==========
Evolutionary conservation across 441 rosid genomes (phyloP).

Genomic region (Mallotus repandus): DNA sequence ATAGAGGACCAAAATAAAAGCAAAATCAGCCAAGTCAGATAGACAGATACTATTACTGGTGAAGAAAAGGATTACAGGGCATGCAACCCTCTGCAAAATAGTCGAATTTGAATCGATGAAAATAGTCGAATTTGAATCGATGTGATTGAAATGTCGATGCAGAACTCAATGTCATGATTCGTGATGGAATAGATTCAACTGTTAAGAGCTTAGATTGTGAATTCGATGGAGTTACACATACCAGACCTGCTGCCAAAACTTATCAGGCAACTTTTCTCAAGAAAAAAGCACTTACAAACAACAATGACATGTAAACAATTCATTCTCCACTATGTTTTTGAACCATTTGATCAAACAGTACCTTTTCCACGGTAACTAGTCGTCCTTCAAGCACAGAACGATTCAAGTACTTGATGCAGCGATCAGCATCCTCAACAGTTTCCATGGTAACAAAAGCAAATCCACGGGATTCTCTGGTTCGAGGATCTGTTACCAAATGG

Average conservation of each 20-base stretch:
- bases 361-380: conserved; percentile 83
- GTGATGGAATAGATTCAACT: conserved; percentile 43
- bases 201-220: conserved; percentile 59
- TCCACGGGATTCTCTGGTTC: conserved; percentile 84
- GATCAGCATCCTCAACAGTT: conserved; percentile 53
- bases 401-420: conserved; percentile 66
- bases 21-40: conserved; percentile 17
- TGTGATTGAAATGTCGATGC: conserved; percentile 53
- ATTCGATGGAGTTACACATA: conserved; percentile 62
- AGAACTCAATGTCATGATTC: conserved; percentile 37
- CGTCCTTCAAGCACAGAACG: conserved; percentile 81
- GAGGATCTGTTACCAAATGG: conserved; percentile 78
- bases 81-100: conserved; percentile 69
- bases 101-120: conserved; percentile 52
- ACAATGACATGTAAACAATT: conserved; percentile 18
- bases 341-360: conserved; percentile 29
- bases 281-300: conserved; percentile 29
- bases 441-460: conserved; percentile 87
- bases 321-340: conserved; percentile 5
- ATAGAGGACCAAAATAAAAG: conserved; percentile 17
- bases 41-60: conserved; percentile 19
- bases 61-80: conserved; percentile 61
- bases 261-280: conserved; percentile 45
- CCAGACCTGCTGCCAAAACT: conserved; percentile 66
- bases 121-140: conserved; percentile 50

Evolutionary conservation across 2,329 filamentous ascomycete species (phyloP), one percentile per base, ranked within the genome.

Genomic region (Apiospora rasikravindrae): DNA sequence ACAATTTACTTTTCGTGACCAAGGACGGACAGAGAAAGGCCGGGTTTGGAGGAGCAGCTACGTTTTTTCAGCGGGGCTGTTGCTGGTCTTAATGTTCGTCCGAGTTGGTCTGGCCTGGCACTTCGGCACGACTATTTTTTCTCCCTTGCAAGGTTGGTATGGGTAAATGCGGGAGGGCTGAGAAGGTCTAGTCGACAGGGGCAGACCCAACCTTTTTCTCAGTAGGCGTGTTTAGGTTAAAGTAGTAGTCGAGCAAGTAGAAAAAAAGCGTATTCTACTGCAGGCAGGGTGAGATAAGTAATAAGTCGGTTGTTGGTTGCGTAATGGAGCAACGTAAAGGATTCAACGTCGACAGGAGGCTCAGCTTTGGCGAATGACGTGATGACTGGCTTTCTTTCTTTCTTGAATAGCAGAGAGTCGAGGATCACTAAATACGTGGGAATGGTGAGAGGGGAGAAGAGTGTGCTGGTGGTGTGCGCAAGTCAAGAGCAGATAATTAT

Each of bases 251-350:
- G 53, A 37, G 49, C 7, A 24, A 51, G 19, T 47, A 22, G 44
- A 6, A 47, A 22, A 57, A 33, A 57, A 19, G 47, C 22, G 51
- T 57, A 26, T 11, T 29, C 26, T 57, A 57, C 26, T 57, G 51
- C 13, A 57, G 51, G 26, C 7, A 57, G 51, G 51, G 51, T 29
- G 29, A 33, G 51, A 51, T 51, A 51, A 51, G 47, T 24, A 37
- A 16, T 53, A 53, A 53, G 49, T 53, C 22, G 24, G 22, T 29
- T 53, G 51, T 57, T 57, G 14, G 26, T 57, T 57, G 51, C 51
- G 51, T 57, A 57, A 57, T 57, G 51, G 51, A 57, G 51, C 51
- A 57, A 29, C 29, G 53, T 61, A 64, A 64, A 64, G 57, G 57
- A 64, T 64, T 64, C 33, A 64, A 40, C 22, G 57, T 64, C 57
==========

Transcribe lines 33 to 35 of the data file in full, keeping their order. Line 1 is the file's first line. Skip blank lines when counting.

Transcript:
- A 6, A 47, A 22, A 57, A 33, A 57, A 19, G 47, C 22, G 51
- T 57, A 26, T 11, T 29, C 26, T 57, A 57, C 26, T 57, G 51
- C 13, A 57, G 51, G 26, C 7, A 57, G 51, G 51, G 51, T 29